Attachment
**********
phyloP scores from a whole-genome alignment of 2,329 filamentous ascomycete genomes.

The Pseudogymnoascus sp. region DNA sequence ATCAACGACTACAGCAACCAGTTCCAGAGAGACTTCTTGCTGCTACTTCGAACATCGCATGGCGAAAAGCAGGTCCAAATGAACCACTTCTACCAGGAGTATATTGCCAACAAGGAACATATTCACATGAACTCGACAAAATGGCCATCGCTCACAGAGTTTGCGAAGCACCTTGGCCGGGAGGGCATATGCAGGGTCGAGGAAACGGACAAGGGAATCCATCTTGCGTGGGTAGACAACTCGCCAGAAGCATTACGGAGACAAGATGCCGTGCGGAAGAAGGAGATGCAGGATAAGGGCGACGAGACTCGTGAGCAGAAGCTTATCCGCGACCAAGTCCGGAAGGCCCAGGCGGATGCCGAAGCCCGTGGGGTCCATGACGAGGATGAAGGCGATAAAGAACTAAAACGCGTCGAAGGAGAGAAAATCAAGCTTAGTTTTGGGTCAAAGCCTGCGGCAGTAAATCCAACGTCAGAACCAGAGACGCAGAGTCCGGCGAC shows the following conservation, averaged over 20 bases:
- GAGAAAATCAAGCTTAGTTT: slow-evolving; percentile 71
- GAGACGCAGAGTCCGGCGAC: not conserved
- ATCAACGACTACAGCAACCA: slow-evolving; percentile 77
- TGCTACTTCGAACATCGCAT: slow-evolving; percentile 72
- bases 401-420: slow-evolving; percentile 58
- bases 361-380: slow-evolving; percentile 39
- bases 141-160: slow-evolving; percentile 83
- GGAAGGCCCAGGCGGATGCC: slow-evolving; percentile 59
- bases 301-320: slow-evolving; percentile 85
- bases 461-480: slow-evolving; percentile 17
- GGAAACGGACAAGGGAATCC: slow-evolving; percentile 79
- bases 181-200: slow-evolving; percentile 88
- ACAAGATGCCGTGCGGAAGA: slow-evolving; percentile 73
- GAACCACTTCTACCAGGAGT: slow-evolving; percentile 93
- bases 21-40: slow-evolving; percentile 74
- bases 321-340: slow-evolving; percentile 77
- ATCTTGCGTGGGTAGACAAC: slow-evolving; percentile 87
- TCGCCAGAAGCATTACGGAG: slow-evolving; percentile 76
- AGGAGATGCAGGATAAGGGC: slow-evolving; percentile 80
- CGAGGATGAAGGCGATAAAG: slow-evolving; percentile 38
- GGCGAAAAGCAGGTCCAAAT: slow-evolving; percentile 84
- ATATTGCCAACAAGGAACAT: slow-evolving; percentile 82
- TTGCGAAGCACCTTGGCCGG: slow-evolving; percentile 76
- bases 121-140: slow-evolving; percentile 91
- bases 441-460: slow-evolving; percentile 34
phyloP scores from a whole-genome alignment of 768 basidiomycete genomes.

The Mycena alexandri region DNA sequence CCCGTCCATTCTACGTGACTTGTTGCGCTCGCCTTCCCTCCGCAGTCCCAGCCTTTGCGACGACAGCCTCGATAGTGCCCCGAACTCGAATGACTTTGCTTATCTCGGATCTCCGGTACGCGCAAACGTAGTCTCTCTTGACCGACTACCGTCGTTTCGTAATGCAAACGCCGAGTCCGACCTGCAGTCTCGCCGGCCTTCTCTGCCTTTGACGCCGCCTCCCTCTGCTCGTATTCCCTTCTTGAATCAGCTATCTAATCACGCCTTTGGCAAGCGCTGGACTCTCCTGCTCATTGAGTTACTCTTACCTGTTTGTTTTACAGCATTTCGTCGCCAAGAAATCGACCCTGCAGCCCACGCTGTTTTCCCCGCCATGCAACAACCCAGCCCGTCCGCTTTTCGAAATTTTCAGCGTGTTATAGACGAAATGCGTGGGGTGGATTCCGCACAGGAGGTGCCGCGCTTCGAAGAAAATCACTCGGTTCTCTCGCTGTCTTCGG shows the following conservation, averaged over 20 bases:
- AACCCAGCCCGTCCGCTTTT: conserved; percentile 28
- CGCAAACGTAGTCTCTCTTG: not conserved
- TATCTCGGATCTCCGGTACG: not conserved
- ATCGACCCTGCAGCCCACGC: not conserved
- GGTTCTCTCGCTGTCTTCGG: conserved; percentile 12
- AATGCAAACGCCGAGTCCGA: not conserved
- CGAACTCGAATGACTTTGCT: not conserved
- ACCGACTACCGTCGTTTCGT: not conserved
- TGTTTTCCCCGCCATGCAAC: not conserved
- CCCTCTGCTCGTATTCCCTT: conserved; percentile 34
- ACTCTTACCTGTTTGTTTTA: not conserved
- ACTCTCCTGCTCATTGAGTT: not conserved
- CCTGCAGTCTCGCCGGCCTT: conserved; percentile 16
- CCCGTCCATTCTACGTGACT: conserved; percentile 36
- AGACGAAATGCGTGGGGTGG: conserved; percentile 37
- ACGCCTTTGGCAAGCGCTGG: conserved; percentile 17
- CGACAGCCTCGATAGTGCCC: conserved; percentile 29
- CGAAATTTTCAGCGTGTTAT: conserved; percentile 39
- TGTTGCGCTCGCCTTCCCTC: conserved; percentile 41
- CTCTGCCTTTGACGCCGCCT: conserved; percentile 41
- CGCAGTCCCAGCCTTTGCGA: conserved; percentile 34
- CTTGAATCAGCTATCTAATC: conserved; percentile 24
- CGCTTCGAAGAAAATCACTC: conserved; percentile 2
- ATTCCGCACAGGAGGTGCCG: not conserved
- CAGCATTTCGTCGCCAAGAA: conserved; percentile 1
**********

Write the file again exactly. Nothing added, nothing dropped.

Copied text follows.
phyloP scores from a whole-genome alignment of 2,329 filamentous ascomycete genomes.

The Pseudogymnoascus sp. region DNA sequence ATCAACGACTACAGCAACCAGTTCCAGAGAGACTTCTTGCTGCTACTTCGAACATCGCATGGCGAAAAGCAGGTCCAAATGAACCACTTCTACCAGGAGTATATTGCCAACAAGGAACATATTCACATGAACTCGACAAAATGGCCATCGCTCACAGAGTTTGCGAAGCACCTTGGCCGGGAGGGCATATGCAGGGTCGAGGAAACGGACAAGGGAATCCATCTTGCGTGGGTAGACAACTCGCCAGAAGCATTACGGAGACAAGATGCCGTGCGGAAGAAGGAGATGCAGGATAAGGGCGACGAGACTCGTGAGCAGAAGCTTATCCGCGACCAAGTCCGGAAGGCCCAGGCGGATGCCGAAGCCCGTGGGGTCCATGACGAGGATGAAGGCGATAAAGAACTAAAACGCGTCGAAGGAGAGAAAATCAAGCTTAGTTTTGGGTCAAAGCCTGCGGCAGTAAATCCAACGTCAGAACCAGAGACGCAGAGTCCGGCGAC shows the following conservation, averaged over 20 bases:
- GAGAAAATCAAGCTTAGTTT: slow-evolving; percentile 71
- GAGACGCAGAGTCCGGCGAC: not conserved
- ATCAACGACTACAGCAACCA: slow-evolving; percentile 77
- TGCTACTTCGAACATCGCAT: slow-evolving; percentile 72
- bases 401-420: slow-evolving; percentile 58
- bases 361-380: slow-evolving; percentile 39
- bases 141-160: slow-evolving; percentile 83
- GGAAGGCCCAGGCGGATGCC: slow-evolving; percentile 59
- bases 301-320: slow-evolving; percentile 85
- bases 461-480: slow-evolving; percentile 17
- GGAAACGGACAAGGGAATCC: slow-evolving; percentile 79
- bases 181-200: slow-evolving; percentile 88
- ACAAGATGCCGTGCGGAAGA: slow-evolving; percentile 73
- GAACCACTTCTACCAGGAGT: slow-evolving; percentile 93
- bases 21-40: slow-evolving; percentile 74
- bases 321-340: slow-evolving; percentile 77
- ATCTTGCGTGGGTAGACAAC: slow-evolving; percentile 87
- TCGCCAGAAGCATTACGGAG: slow-evolving; percentile 76
- AGGAGATGCAGGATAAGGGC: slow-evolving; percentile 80
- CGAGGATGAAGGCGATAAAG: slow-evolving; percentile 38
- GGCGAAAAGCAGGTCCAAAT: slow-evolving; percentile 84
- ATATTGCCAACAAGGAACAT: slow-evolving; percentile 82
- TTGCGAAGCACCTTGGCCGG: slow-evolving; percentile 76
- bases 121-140: slow-evolving; percentile 91
- bases 441-460: slow-evolving; percentile 34
phyloP scores from a whole-genome alignment of 768 basidiomycete genomes.

The Mycena alexandri region DNA sequence CCCGTCCATTCTACGTGACTTGTTGCGCTCGCCTTCCCTCCGCAGTCCCAGCCTTTGCGACGACAGCCTCGATAGTGCCCCGAACTCGAATGACTTTGCTTATCTCGGATCTCCGGTACGCGCAAACGTAGTCTCTCTTGACCGACTACCGTCGTTTCGTAATGCAAACGCCGAGTCCGACCTGCAGTCTCGCCGGCCTTCTCTGCCTTTGACGCCGCCTCCCTCTGCTCGTATTCCCTTCTTGAATCAGCTATCTAATCACGCCTTTGGCAAGCGCTGGACTCTCCTGCTCATTGAGTTACTCTTACCTGTTTGTTTTACAGCATTTCGTCGCCAAGAAATCGACCCTGCAGCCCACGCTGTTTTCCCCGCCATGCAACAACCCAGCCCGTCCGCTTTTCGAAATTTTCAGCGTGTTATAGACGAAATGCGTGGGGTGGATTCCGCACAGGAGGTGCCGCGCTTCGAAGAAAATCACTCGGTTCTCTCGCTGTCTTCGG shows the following conservation, averaged over 20 bases:
- AACCCAGCCCGTCCGCTTTT: conserved; percentile 28
- CGCAAACGTAGTCTCTCTTG: not conserved
- TATCTCGGATCTCCGGTACG: not conserved
- ATCGACCCTGCAGCCCACGC: not conserved
- GGTTCTCTCGCTGTCTTCGG: conserved; percentile 12
- AATGCAAACGCCGAGTCCGA: not conserved
- CGAACTCGAATGACTTTGCT: not conserved
- ACCGACTACCGTCGTTTCGT: not conserved
- TGTTTTCCCCGCCATGCAAC: not conserved
- CCCTCTGCTCGTATTCCCTT: conserved; percentile 34
- ACTCTTACCTGTTTGTTTTA: not conserved
- ACTCTCCTGCTCATTGAGTT: not conserved
- CCTGCAGTCTCGCCGGCCTT: conserved; percentile 16
- CCCGTCCATTCTACGTGACT: conserved; percentile 36
- AGACGAAATGCGTGGGGTGG: conserved; percentile 37
- ACGCCTTTGGCAAGCGCTGG: conserved; percentile 17
- CGACAGCCTCGATAGTGCCC: conserved; percentile 29
- CGAAATTTTCAGCGTGTTAT: conserved; percentile 39
- TGTTGCGCTCGCCTTCCCTC: conserved; percentile 41
- CTCTGCCTTTGACGCCGCCT: conserved; percentile 41
- CGCAGTCCCAGCCTTTGCGA: conserved; percentile 34
- CTTGAATCAGCTATCTAATC: conserved; percentile 24
- CGCTTCGAAGAAAATCACTC: conserved; percentile 2
- ATTCCGCACAGGAGGTGCCG: not conserved
- CAGCATTTCGTCGCCAAGAA: conserved; percentile 1